It isn’t just the tech sector. In the wake of the legislature’s hasty passage of the abortion ban in the wake of the Dobbs decision, a financial magazine quoted David Ricks, the CEO of Eli Lilly and Co.,reporting on requests he’d been getting  from employees wanting to transfer out of Indiana. (Other non-tech employers have voiced similar concerns, and  admissions officers at several of the state’s institutions of higher education expect fewer female applicants for admission.)

The tech workers who spoke with the Star following passage of the ban–ranging from those working in startups to employees of global software companies– reported that the abortion ban had prompted a number of coworkers to start looking for jobs in other states.

Some tech workers said the abortion ban would make it scary for them to start families because of concern that they couldn’t get the health care if they developed complications during pregnancies…

But for others, it’s not just the ban, but what it signals for the future for other social issues, such as LGBTQ rights.

As the article notes, tech workers are some of the most in-demand employees across the country. A significant number can weigh multiple job offers against each other, and a decision about where to locate will depend upon the attractiveness of the community in which they will be employed, as well as the company making the offer.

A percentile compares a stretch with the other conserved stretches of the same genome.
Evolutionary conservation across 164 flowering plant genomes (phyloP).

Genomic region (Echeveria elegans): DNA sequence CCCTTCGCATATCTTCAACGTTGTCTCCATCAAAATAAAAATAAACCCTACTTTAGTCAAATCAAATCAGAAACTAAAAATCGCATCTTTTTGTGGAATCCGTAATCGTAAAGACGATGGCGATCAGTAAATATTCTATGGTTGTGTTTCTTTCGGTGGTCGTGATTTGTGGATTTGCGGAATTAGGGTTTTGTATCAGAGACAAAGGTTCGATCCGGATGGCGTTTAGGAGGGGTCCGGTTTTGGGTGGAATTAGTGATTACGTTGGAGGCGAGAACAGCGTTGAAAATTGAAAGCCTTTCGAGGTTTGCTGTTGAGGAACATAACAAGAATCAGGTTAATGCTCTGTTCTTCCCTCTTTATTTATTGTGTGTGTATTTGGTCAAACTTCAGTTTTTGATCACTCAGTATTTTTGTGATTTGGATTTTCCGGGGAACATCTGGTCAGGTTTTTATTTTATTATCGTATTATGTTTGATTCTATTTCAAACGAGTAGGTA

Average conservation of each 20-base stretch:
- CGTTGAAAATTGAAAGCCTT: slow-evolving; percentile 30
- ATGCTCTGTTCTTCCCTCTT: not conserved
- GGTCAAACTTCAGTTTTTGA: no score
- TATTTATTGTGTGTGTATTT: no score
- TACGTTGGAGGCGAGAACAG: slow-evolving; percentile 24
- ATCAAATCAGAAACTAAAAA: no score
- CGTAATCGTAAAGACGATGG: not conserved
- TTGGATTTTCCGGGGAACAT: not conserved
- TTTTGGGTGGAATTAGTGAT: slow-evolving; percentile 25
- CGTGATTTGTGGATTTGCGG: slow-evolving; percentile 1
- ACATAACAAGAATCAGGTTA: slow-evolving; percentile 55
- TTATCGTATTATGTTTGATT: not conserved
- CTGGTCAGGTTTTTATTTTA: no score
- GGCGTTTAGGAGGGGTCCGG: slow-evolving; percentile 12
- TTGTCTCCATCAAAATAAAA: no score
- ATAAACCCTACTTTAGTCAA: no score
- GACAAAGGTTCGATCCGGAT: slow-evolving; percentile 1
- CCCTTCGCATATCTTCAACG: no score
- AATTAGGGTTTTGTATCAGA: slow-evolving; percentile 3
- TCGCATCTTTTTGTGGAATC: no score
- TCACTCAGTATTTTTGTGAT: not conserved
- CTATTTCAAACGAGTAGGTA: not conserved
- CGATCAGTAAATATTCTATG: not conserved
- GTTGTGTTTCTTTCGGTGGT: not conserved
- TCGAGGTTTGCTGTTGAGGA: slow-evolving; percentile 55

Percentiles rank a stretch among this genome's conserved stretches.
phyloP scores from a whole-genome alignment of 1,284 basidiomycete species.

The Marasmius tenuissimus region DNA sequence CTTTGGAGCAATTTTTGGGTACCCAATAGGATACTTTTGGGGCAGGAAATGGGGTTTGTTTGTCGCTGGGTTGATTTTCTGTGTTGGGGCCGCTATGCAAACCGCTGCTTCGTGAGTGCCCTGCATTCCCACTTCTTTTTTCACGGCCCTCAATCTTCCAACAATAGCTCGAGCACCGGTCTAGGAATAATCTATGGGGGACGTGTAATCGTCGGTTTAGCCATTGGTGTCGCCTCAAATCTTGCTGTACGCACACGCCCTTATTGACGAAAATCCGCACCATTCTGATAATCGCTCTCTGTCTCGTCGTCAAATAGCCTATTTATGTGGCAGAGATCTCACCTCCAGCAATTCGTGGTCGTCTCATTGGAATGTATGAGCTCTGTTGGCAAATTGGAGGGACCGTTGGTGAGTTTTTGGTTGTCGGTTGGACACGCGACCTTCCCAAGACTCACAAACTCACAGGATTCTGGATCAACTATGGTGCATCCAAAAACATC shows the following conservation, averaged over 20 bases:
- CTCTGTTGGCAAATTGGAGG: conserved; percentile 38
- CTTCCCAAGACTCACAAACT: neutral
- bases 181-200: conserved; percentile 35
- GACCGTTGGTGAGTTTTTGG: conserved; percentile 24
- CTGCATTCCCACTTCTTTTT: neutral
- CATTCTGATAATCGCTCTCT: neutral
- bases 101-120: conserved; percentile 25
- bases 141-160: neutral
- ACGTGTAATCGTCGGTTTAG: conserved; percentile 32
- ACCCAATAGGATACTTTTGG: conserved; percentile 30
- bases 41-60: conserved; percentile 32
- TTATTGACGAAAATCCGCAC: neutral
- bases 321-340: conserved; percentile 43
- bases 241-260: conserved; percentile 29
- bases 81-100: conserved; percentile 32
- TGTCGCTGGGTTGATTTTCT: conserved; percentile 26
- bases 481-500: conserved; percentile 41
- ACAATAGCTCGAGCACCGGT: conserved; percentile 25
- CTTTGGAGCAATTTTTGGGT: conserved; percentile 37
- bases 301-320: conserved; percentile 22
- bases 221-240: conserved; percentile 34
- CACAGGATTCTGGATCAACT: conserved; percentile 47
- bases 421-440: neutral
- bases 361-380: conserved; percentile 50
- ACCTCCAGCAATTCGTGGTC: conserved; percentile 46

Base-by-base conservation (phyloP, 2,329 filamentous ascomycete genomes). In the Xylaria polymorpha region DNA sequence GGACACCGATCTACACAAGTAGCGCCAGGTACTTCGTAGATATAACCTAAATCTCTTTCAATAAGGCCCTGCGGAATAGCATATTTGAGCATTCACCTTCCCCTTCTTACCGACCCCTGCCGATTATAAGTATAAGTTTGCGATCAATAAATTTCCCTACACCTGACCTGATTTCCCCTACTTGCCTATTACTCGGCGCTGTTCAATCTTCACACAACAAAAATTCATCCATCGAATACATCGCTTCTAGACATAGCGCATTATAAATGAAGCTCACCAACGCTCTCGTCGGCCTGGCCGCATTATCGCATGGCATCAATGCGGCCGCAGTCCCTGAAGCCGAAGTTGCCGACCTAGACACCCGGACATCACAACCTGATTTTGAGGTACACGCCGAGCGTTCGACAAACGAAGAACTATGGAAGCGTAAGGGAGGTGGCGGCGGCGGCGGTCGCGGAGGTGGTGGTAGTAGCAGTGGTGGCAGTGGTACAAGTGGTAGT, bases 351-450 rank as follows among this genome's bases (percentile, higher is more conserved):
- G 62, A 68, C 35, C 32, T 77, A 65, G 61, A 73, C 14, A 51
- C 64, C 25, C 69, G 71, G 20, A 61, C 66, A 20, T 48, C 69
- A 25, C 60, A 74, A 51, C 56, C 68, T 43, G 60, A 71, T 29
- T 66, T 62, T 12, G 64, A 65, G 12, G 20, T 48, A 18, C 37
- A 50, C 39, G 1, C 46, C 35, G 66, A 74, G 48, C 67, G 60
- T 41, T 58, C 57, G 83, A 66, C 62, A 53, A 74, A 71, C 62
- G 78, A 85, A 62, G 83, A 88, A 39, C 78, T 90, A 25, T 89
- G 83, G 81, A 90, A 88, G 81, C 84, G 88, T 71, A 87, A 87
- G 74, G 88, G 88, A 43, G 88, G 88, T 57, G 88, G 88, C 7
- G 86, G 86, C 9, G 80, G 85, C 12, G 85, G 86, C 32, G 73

Jordan Thayer, a trans woman working as a consultant in automation for a software development company in Carmel, said she’s worried that she soon won’t be free to live her life as she wants and her family won’t be safe if they need pregnancy care.

She sees states like Tennessee proposing to ban drag performances in public and worries those laws will come to Indiana and make it hard for her to be out in public, she said.

So, long term, her family won’t stay.

“I don’t want to have to jump employers and change states in a hurry,” she said. “So, we’re looking now.”

Industry analysts warn that tech companies in states where abortion access and LGBTQ rights are restricted will need to offer remote work to attract some applicants. Those  (well-paid) remote workers will be lost to Indiana–they’ll pay taxes to the states in which they reside, and they’ll patronize the bars, restaurants and businesses in those states.

The article quoted a female CEO:

You want to live in a community that supports your values and your life style,” she said. “If you’re a woman and you have a choice between living in a state that provides you a great job and your reproductive rights versus a state with a great job and no reproductive rights, it’s easily a tie-breaker.”

It isn’t as though Indiana is  otherwise a sought-after place to live. We don’t have natural amenities, like mountains or lakes or great weather, and thanks to the gerrymandering that has protected a retrograde legislature unwilling to spend tax dollars to improve the quality of life, we have multiple other deficits.

As the article acknowledged: